It’s been a year since Aotearoa New Zealand went into lockdown in a move to restrict the spread of Covid-19. During this month-long period people sought to process the magnitude of what was happening through creative expression and entrepreneurial adaptations. Read about three taonga that Te Papa has collected to tell the story of this time.
Just over six months ago, we lived in a very different Aotearoa. Six months later, what would we remember from then? On May 28 2020, we reopened our doors to the public after three months of closure due to Covid-19 lockdown. To acknowledge the time we’d spent apart, and to welcome our manuhiri (visitors) back into the building, we wanted to give them the opportunity to capture a small, personal moment in history, a snapshot in time as we collectively adjusted to our ‘new normal’.
Assistant researcher Shaun Thompson is working with Curator Julia Kasper studying the lives of fungus gnats, one of the biggest Diptera groups in New Zealand. They aim to provide updated species descriptions and distribution records which may help detect invasive exotic species present in New Zealand, prevent the loss of these gnat species and avert harm to our ecosystem.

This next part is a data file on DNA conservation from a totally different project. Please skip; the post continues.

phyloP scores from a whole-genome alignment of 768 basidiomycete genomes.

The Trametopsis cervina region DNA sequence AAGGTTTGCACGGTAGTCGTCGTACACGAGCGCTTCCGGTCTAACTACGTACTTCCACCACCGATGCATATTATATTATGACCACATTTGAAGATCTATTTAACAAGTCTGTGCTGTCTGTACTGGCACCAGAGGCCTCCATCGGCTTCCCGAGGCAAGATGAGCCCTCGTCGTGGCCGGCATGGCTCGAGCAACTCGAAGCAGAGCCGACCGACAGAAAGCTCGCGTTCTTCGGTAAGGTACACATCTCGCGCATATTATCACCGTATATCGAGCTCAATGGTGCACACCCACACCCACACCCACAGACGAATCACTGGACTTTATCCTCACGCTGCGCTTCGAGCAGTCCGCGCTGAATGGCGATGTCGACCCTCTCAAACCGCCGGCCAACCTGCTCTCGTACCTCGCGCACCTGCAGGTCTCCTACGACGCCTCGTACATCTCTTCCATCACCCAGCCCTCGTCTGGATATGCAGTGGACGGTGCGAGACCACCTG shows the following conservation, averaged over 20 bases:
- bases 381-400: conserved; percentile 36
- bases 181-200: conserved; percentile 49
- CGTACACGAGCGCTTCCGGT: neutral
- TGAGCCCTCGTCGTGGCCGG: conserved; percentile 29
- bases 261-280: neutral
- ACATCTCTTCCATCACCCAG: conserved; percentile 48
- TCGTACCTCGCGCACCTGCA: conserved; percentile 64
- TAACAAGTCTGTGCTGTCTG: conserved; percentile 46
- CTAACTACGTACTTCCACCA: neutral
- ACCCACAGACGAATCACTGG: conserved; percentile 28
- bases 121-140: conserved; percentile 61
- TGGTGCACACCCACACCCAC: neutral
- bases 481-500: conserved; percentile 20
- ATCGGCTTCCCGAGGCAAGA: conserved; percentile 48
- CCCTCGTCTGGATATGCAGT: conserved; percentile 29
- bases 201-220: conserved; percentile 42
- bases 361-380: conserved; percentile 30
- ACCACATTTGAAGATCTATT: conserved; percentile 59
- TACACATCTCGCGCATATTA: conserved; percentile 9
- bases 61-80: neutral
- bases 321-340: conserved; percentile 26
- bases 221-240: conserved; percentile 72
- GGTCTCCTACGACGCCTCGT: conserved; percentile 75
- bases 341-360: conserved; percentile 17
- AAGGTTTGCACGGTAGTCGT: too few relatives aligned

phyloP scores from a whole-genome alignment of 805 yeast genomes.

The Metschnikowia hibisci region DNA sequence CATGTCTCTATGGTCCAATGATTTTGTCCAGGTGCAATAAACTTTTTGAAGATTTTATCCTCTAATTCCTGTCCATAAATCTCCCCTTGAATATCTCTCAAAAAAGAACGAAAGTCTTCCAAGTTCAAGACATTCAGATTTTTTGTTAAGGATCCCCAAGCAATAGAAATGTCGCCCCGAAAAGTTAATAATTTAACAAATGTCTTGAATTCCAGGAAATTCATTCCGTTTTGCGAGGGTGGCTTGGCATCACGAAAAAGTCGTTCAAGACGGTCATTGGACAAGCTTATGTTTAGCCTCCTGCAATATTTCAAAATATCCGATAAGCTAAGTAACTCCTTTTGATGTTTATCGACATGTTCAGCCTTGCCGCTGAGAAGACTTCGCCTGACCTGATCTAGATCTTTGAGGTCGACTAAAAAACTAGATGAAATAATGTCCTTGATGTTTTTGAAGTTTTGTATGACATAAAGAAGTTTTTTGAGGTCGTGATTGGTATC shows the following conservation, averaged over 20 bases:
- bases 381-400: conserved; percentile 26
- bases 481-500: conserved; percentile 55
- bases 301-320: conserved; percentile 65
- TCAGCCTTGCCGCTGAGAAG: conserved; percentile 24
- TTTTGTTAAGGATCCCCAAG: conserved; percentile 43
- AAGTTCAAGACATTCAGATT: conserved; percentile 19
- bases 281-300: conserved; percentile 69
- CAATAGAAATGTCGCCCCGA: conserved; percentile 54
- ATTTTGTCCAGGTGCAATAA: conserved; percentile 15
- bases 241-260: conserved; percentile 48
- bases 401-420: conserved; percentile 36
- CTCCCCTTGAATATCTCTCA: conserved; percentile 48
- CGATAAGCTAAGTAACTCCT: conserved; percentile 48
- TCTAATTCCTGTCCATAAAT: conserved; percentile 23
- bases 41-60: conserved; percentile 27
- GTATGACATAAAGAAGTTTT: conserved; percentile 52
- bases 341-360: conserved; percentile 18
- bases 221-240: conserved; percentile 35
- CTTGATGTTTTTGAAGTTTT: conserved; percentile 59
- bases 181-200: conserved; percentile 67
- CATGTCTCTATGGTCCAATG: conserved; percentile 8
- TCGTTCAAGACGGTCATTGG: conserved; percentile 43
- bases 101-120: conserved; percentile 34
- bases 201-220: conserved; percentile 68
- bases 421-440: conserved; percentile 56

Ngā mihi o te Tau Hou! Today’s New Moon marks the start of the lunar new year. So now is a good time to sync your life to the Maramataka – the Māori lunar calendar. Read on to learn about the Maramataka and what each day of the month is good for, and then download a dial to keep track of the days.
A moment of jubilation, a three-dimensional painting, thousands of fluttering, colourful strands. Hundreds of thousands in fact. Finale: Bouquet represents the culmination of work by Australia artist Nike Savvas and a Te Papa team entrusted with realising her monumental artwork. Here, spatial designer Vioula Said and exhibition preparator Sam Wallis run you through what went into bringing it to life.
In April 2019, Te Papa acquired a rare, early oil painting by William Hodges, artist on Captain Cook’s second voyage, titled Waterfall in Dusky Bay with Maori Canoe. Here, Te Papa tour host Bill Whelen reflects upon his journeys into Dusky Sound, and finding the exact location of Te Papa’s newly acquired painting.